While designing my Practical Appreciative Inquiry online course pilot (now concluded, but email me if you are interested in the full-featured course that I’ll be launching soon), I auditioned various virtual whiteboard tools for online collaboration.
These can be very useful for a virtual team or distributed group to quickly knock together a presentation, a high-level plan, or collaborative vision boards for the ‘Dream’ stage of an Appreciative Inquiry process.
This doesn’t pretend to be a comprehensive evaluation of every whiteboard tool and app out there (there are loads of them), but a quick comparison of the ones I tried out, with pros and cons.
I’ve also included the one I found after the course had finished, that actually would have worked much better for my needs than the ones I used.
I tested the free entry-level versions only, so this is what the pros and cons apply to.
- No signup needed
- Up to 10 users free
- Various text options (standalone, ‘sticky note’, box, speech bubble)
- Participants can upload their own images
- Eraser tool so you can erase part of an object
- Free session limited to 20 minutes!
- Limited palette of shapes (line, rectangle, round-cornered box, circle/oval)
- No arrows
- Ugly (to the eye of this Mac user) old-fashioned Windows-looking user interface. Rather ‘skeuomorphic’ design with drop shadows.
Tool aimed at software design teams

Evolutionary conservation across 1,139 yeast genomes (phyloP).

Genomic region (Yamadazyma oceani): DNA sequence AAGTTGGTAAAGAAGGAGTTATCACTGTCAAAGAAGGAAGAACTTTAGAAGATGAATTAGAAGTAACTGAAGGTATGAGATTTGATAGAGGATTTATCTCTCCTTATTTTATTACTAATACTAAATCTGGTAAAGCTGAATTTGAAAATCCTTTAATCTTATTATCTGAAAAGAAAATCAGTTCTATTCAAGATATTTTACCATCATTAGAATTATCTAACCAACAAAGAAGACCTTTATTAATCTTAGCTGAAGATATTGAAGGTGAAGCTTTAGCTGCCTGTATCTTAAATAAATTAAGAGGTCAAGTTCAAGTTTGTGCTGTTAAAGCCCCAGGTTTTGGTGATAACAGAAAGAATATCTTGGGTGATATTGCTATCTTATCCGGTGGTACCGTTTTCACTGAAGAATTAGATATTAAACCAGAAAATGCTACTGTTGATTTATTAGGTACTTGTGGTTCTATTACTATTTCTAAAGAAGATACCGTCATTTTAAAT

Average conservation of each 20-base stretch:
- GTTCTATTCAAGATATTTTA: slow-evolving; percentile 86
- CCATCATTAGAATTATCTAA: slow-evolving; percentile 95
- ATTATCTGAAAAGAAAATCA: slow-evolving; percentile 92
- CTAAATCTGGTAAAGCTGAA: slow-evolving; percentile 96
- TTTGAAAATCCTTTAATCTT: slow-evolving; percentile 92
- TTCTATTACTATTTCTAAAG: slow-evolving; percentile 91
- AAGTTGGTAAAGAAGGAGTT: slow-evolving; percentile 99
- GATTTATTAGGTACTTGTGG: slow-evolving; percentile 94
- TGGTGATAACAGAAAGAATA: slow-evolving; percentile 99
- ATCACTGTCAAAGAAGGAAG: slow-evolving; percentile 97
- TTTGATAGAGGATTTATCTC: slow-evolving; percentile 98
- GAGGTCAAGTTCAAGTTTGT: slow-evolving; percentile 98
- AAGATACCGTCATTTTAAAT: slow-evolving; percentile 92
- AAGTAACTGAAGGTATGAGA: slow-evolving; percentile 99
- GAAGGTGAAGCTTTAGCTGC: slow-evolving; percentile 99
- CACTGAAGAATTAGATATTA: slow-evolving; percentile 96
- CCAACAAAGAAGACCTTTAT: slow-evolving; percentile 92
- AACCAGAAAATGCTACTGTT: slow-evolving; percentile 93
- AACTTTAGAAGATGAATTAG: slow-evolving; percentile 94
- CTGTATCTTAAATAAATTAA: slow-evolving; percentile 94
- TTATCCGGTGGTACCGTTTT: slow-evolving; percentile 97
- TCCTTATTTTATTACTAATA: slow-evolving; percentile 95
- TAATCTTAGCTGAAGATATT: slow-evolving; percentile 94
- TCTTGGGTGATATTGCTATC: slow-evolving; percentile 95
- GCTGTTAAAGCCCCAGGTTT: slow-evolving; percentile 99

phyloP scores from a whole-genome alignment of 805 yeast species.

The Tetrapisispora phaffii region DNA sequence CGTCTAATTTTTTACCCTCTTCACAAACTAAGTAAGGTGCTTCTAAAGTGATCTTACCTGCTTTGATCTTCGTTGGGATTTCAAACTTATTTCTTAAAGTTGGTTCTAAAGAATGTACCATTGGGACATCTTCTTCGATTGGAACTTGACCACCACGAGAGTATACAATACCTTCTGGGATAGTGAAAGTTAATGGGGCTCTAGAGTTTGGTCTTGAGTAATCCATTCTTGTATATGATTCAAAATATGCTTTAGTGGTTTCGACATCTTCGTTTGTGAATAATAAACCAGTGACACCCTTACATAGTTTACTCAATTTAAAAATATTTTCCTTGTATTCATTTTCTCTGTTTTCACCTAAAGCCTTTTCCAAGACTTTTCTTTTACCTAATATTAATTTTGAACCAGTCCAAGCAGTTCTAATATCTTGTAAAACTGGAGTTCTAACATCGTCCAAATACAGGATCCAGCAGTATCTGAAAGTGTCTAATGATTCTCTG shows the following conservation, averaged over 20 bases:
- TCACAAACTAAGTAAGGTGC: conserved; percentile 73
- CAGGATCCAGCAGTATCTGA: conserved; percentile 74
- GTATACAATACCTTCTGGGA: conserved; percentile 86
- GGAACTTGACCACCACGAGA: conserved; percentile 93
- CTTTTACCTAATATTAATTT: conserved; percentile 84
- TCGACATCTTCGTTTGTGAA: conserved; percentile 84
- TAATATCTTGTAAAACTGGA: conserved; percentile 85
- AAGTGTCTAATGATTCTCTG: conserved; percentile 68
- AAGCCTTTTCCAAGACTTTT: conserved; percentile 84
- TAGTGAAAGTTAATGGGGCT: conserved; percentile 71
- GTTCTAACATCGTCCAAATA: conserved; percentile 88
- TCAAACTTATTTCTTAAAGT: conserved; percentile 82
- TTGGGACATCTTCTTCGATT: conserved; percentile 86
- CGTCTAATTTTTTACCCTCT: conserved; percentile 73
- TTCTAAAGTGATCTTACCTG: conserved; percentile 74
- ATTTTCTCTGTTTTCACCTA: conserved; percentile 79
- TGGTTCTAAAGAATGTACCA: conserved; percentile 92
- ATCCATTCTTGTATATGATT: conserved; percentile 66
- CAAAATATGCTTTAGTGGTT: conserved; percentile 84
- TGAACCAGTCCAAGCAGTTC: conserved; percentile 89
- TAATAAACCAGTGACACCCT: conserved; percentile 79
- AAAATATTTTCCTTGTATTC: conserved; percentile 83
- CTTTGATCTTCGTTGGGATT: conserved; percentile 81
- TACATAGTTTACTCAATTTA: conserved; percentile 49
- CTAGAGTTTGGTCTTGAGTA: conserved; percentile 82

- Some pre-made images (aimed at software designers, but you do get smiley faces, ‘people’, lightbulbs, clouds, speech bubbles)
- Still not that many pre-made images
- ‘Undo’ button seems to be the only way to erase mistakes
- Boards on the free plan can have only up to 5 collaborators
- Very similar to the ‘draw’ tools in Microsoft Office, so no learning curve for most users
- You have to be signed in to Google (e.g. with a Gmail account) to be able to draw on the board
- Still quite a limited library of built-in shapes
Even many people who use Zoom.us as their course delivery or call platform (I prefer it to Skype as a) call quality seems to be a bit better and b) you can record the calls very easily without additional plugins) don’t seem to know that it has a whiteboard feature inside it. You can share the whiteboard with your call or course participants and allow them to draw on it.
- Right there in Zoom
- Eraser tool
- So limited that there’s not much of a learning curve
- Free version of Zoom only allows 40 minute calls if more than two participants
- Very limited library of shapes (rectangle, oval, diamond, arrow, heart, star, tick)
- Lots of templates (e.g. Kanban, customer journey, mind map, fishbone, Venn diagram, 6 Thinking Hats, and more!)
- Includes ‘Icon Finder’ app so lots of images immediately available – I found many choices for cars, dogs, even zombies!
- You can change transparency of objects
- Lots of export options
- Unlimited team members
- None that I could find
So Miro is the clear winner! I was actually amazed at how many features even the free version has.
If you liked this post, you will probably find this one by Greg Digneo useful too: 53 Online Collaboration Tools to Help Your Team Be More Productive (plus even more tools mentioned in the comments)
Do you have a favourite online collaboration whiteboard tool that you think beats Miro? Post it in the comments!